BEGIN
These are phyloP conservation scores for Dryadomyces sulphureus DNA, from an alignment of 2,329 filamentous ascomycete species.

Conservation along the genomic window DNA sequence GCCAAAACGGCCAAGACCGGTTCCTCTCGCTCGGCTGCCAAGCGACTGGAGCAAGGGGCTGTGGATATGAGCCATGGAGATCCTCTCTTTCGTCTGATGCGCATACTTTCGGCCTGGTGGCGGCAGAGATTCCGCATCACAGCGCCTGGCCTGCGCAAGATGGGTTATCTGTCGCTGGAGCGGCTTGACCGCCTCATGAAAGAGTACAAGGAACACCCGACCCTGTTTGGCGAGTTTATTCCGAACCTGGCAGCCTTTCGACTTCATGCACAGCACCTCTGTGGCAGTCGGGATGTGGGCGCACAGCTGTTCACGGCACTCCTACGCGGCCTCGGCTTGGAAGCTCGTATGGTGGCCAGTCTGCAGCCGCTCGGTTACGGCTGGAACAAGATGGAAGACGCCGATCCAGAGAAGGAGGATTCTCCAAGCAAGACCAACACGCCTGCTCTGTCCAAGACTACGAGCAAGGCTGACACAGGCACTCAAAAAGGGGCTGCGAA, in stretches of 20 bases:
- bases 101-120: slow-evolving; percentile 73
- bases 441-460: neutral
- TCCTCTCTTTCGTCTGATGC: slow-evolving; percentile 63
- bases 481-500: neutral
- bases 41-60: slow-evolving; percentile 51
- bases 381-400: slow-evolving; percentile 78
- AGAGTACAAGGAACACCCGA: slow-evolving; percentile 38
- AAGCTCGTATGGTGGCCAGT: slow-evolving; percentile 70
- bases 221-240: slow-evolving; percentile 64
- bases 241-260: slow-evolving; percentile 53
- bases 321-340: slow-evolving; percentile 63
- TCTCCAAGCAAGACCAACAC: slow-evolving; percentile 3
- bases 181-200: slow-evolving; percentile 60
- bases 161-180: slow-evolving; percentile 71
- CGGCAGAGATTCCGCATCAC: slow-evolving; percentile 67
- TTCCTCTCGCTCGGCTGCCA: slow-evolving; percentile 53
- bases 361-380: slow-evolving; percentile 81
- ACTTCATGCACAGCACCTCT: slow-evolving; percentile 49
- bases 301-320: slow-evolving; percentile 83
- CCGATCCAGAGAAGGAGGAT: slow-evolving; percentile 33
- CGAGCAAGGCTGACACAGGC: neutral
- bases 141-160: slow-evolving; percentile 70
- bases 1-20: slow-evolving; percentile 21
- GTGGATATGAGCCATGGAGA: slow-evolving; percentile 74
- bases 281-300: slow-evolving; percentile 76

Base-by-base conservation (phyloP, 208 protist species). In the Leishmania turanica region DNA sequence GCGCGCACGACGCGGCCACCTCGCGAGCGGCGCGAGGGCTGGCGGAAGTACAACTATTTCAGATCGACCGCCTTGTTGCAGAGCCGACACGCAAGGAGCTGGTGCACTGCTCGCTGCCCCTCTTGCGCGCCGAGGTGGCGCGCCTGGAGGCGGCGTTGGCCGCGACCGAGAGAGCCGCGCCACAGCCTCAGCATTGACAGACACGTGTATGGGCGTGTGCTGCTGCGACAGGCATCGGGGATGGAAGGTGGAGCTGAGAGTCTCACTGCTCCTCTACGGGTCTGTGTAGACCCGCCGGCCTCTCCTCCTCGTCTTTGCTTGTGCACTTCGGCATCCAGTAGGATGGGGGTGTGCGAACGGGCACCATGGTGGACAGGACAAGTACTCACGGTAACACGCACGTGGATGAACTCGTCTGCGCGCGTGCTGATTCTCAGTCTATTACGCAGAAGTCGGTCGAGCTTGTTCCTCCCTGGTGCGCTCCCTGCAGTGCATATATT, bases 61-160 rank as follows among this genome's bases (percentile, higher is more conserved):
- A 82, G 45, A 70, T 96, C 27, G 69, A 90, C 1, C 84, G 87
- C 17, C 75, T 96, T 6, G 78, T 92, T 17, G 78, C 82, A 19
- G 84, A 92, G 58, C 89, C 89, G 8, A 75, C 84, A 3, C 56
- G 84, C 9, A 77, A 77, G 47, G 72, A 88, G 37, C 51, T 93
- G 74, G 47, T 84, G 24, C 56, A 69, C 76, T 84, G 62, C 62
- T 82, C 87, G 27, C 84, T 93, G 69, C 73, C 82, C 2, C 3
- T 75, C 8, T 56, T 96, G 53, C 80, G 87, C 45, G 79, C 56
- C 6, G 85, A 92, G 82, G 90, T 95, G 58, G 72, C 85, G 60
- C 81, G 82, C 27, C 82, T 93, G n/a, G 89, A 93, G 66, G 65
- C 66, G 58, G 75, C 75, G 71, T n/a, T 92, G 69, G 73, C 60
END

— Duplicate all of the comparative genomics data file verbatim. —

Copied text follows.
These are phyloP conservation scores for Dryadomyces sulphureus DNA, from an alignment of 2,329 filamentous ascomycete species.

Conservation along the genomic window DNA sequence GCCAAAACGGCCAAGACCGGTTCCTCTCGCTCGGCTGCCAAGCGACTGGAGCAAGGGGCTGTGGATATGAGCCATGGAGATCCTCTCTTTCGTCTGATGCGCATACTTTCGGCCTGGTGGCGGCAGAGATTCCGCATCACAGCGCCTGGCCTGCGCAAGATGGGTTATCTGTCGCTGGAGCGGCTTGACCGCCTCATGAAAGAGTACAAGGAACACCCGACCCTGTTTGGCGAGTTTATTCCGAACCTGGCAGCCTTTCGACTTCATGCACAGCACCTCTGTGGCAGTCGGGATGTGGGCGCACAGCTGTTCACGGCACTCCTACGCGGCCTCGGCTTGGAAGCTCGTATGGTGGCCAGTCTGCAGCCGCTCGGTTACGGCTGGAACAAGATGGAAGACGCCGATCCAGAGAAGGAGGATTCTCCAAGCAAGACCAACACGCCTGCTCTGTCCAAGACTACGAGCAAGGCTGACACAGGCACTCAAAAAGGGGCTGCGAA, in stretches of 20 bases:
- bases 101-120: slow-evolving; percentile 73
- bases 441-460: neutral
- TCCTCTCTTTCGTCTGATGC: slow-evolving; percentile 63
- bases 481-500: neutral
- bases 41-60: slow-evolving; percentile 51
- bases 381-400: slow-evolving; percentile 78
- AGAGTACAAGGAACACCCGA: slow-evolving; percentile 38
- AAGCTCGTATGGTGGCCAGT: slow-evolving; percentile 70
- bases 221-240: slow-evolving; percentile 64
- bases 241-260: slow-evolving; percentile 53
- bases 321-340: slow-evolving; percentile 63
- TCTCCAAGCAAGACCAACAC: slow-evolving; percentile 3
- bases 181-200: slow-evolving; percentile 60
- bases 161-180: slow-evolving; percentile 71
- CGGCAGAGATTCCGCATCAC: slow-evolving; percentile 67
- TTCCTCTCGCTCGGCTGCCA: slow-evolving; percentile 53
- bases 361-380: slow-evolving; percentile 81
- ACTTCATGCACAGCACCTCT: slow-evolving; percentile 49
- bases 301-320: slow-evolving; percentile 83
- CCGATCCAGAGAAGGAGGAT: slow-evolving; percentile 33
- CGAGCAAGGCTGACACAGGC: neutral
- bases 141-160: slow-evolving; percentile 70
- bases 1-20: slow-evolving; percentile 21
- GTGGATATGAGCCATGGAGA: slow-evolving; percentile 74
- bases 281-300: slow-evolving; percentile 76

Base-by-base conservation (phyloP, 208 protist species). In the Leishmania turanica region DNA sequence GCGCGCACGACGCGGCCACCTCGCGAGCGGCGCGAGGGCTGGCGGAAGTACAACTATTTCAGATCGACCGCCTTGTTGCAGAGCCGACACGCAAGGAGCTGGTGCACTGCTCGCTGCCCCTCTTGCGCGCCGAGGTGGCGCGCCTGGAGGCGGCGTTGGCCGCGACCGAGAGAGCCGCGCCACAGCCTCAGCATTGACAGACACGTGTATGGGCGTGTGCTGCTGCGACAGGCATCGGGGATGGAAGGTGGAGCTGAGAGTCTCACTGCTCCTCTACGGGTCTGTGTAGACCCGCCGGCCTCTCCTCCTCGTCTTTGCTTGTGCACTTCGGCATCCAGTAGGATGGGGGTGTGCGAACGGGCACCATGGTGGACAGGACAAGTACTCACGGTAACACGCACGTGGATGAACTCGTCTGCGCGCGTGCTGATTCTCAGTCTATTACGCAGAAGTCGGTCGAGCTTGTTCCTCCCTGGTGCGCTCCCTGCAGTGCATATATT, bases 61-160 rank as follows among this genome's bases (percentile, higher is more conserved):
- A 82, G 45, A 70, T 96, C 27, G 69, A 90, C 1, C 84, G 87
- C 17, C 75, T 96, T 6, G 78, T 92, T 17, G 78, C 82, A 19
- G 84, A 92, G 58, C 89, C 89, G 8, A 75, C 84, A 3, C 56
- G 84, C 9, A 77, A 77, G 47, G 72, A 88, G 37, C 51, T 93
- G 74, G 47, T 84, G 24, C 56, A 69, C 76, T 84, G 62, C 62
- T 82, C 87, G 27, C 84, T 93, G 69, C 73, C 82, C 2, C 3
- T 75, C 8, T 56, T 96, G 53, C 80, G 87, C 45, G 79, C 56
- C 6, G 85, A 92, G 82, G 90, T 95, G 58, G 72, C 85, G 60
- C 81, G 82, C 27, C 82, T 93, G n/a, G 89, A 93, G 66, G 65
- C 66, G 58, G 75, C 75, G 71, T n/a, T 92, G 69, G 73, C 60